Kids and their dreams.

A few weeks ago Nora expressed some concern about going to sleep. She told me that she doesn’t like going to bed because she just lies in bed thinking bad thoughts before she is able to fall asleep. She also admitted to having bad dreams.

Saddened, I asked her why she hadn’t said anything to me before that point about the trouble she’d been having. I told her that she needed to talk to her dad or to me when she was worried about things like this. I also told her to think about good, happy thoughts before she fell asleep.

“I can’t, mommy,” she said. “My body just won’t let me.” (insert sad face here)

This from a kid who has twirled her hair, gently picked at her lips, and/or rubbed her eyebrows anxiously as she’s fallen asleep, since she was a toddler. This from a kid who appears to be both contemplating the world’s problems as well as coming up with ways to solve them, all before 8:00 p.m. each night. Our ever-thinking, always-wondering child. A product of her mother, for sure.

I asked Nora to talk a little bit about some of the bad thoughts and dreams that she had been having. This is what she told me:

“I have two bad dreams, mommy. The first one is…well…I can’t really explain it. Something eats me. It’s like a deer or something, and it just eats me. And the second one is, I get runned over by a car. And I just lay there in the road and there’s no one to help me.”

It was extremely hard for me to not bust out laughing after her first admission. Eaten by a deer? She’s kidding, right? But I felt so sad for her after she revealed the scary contents of her second dream. I wondered: Where does this come from? From talking to my niece and nephew? (They are sometimes a concerning source of content much-too-mature for my four-year-old). I mean, I do talk from time to time about why we need to have green and red lights on the road as well as wear seat belts, so that we can be safe, but don’t get into much more detail than that.

Hmmm….There was a day earlier this summer a colleague/friend came to the house to pick up some cloth diapers we can’t use anymore. She had a cast on her arm so we explained truthfully that the friend had been hit by a car, but that she was going to be OK. Maybe that’s where?

I did a little reading online about bad dreams and nightmares. It seems very normal and age-appropriate for Nora to be dealing with this now. Apparently, once little ones realize that there are real world dangers out there—eaten by a deer, maybe, not so much—they start to dream about potential hazards. Life changes can also trigger these imagined fears (me going back to work, Nora starting school again—all things we’d been recently talking about).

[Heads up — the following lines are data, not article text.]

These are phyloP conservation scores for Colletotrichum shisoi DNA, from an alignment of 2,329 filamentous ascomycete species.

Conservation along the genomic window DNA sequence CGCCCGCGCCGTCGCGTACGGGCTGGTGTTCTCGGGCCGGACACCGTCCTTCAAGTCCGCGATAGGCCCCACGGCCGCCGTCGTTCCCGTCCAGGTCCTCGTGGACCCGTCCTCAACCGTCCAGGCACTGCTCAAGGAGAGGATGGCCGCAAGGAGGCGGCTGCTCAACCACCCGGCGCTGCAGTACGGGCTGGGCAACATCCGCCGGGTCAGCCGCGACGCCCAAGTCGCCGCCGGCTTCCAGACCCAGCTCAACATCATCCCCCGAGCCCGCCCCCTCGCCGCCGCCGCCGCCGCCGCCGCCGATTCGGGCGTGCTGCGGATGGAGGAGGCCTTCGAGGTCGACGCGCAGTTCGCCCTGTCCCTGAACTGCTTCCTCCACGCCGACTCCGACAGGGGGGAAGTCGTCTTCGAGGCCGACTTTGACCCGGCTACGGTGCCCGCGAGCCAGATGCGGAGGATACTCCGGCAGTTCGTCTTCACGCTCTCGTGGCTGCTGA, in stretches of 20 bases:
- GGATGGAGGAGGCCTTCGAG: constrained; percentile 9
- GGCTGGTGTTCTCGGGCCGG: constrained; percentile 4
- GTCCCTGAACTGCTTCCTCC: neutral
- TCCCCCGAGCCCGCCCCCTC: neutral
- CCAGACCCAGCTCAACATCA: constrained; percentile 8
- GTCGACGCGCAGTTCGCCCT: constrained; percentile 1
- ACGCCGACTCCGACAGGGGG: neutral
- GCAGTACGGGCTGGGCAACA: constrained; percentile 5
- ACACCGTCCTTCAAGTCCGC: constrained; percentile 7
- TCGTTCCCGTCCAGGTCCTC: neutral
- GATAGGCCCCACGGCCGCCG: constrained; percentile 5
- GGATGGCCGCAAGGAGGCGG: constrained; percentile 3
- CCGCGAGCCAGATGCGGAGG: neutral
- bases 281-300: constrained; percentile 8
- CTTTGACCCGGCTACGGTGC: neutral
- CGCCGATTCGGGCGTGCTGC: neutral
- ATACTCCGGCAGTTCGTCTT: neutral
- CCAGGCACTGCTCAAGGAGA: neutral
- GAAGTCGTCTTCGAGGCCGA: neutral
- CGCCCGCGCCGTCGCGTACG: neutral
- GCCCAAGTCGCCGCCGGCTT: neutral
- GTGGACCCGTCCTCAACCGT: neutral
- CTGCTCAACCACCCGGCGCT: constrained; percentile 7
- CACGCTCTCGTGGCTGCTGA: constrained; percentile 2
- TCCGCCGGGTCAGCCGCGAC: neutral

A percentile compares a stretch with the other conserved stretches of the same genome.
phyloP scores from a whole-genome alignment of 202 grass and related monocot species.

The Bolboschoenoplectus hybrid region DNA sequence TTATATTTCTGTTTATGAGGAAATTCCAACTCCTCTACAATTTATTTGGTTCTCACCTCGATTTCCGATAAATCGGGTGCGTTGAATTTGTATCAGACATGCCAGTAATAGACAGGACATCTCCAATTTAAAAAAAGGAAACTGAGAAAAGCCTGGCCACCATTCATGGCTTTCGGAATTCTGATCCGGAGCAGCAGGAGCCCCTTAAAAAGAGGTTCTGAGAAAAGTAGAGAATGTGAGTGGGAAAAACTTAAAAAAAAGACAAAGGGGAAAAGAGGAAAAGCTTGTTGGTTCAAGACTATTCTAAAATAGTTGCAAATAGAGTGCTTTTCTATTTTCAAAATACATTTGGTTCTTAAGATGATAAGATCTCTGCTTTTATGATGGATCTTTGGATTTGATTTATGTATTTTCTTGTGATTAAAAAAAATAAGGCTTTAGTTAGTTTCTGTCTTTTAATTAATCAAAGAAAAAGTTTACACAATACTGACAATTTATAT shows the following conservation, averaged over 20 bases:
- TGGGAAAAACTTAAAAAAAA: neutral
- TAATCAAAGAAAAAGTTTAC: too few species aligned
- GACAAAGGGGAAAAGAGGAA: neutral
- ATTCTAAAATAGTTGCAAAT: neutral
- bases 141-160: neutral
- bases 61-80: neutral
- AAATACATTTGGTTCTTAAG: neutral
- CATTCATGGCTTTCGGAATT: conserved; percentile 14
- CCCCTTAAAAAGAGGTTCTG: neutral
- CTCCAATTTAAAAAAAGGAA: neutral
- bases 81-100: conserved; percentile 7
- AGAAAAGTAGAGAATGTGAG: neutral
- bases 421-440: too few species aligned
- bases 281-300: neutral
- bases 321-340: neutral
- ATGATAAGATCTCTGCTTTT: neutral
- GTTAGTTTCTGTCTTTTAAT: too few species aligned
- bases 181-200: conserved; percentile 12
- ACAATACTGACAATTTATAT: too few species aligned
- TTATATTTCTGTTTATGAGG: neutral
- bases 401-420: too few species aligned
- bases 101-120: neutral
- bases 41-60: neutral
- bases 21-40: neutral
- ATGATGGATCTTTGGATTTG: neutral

We spent a good deal of time talking about how dreams aren’t real although they can seem to be, and can be very scary. I told her that we were going to start saying prayers again at night, something we used to do, but had forgotten to do for some time. I’ve found that this is also a really good way to get Nora to be reflective about the day as well as teach empathy.

We run through all the “God bless” everybodies. Lately, it’s gone from mentions of specific, individual names to “God Bless every human on the earth.” Girlfriend already figured out the benefit of shortcuts.

Then we say special prayers. Things like, “God help Grandma’s knee feel better, and Titi’s burns to heal, and Grandpa’s sickness to go away.”

Next, we mention all the things for which we are grateful.

Then, mommy likes to add a plug for good behavior. “God help Nora and Frances to be kind to one another, and to be helpful, and to make good choices.” Lord knows, we need all the help we can get!

Finally, we ask for sweet and silly and funny dreams. “And, if we should happen to have bad dreams, may they pass quickly, and may we be reminded that they’re not real, and we only need to cuddle up with mommy or daddy to make them go away.”

We’ve been going on a couple of weeks now with no bad dreams. The power of prayer! Or positive suggestion. Or good energy. Or a combination of all three. Whatever it is, it’s nice to be participating in a nightly ritual once again where we are able to think outside of ourselves and our own needs.

Then, this weekend, there was this:

“Mom! I had a funny dream last night. Want to hear it?”

“Sure,” I said.

“Well, you and daddy were in it. And your friends. And we were all outside. You and daddy were on the back patio. And your friends were on their back patio, across the yard.”

Then she glanced toward the window, beyond which our back patio stood. Then she looked across to where our older, white-haired neighbors live—Mr. Larry and Mrs. Betty—and a confused look came across her face as she was trying to recall the exact details of the dream.

“Wait a minute. Was that your friends in the dream, or Mr. Larry? No, not Mr. Larry. It was friends. There was a mom and a dad friend. And the mom had hair like…it was short and blond. She looked like Tella’s Aunt Amy. Wait, was that Aunt Amy? I mean, Baby Lila’s mommy?”

I jumped in then to confirm, “Baby Lila’s mom is Aunt Amy.”

“Oh. Yeah. Aunt Amy then. Yeah, your friends, the mom one, looked just like her.” 

“That’s it?” I said, after a long pause and expectant look from Nora. “That was the end of the dream?”


Just like that, bad dreams be gone (at least for now). And weird-ass nonsensical ones take their place. Sounds about right to me!


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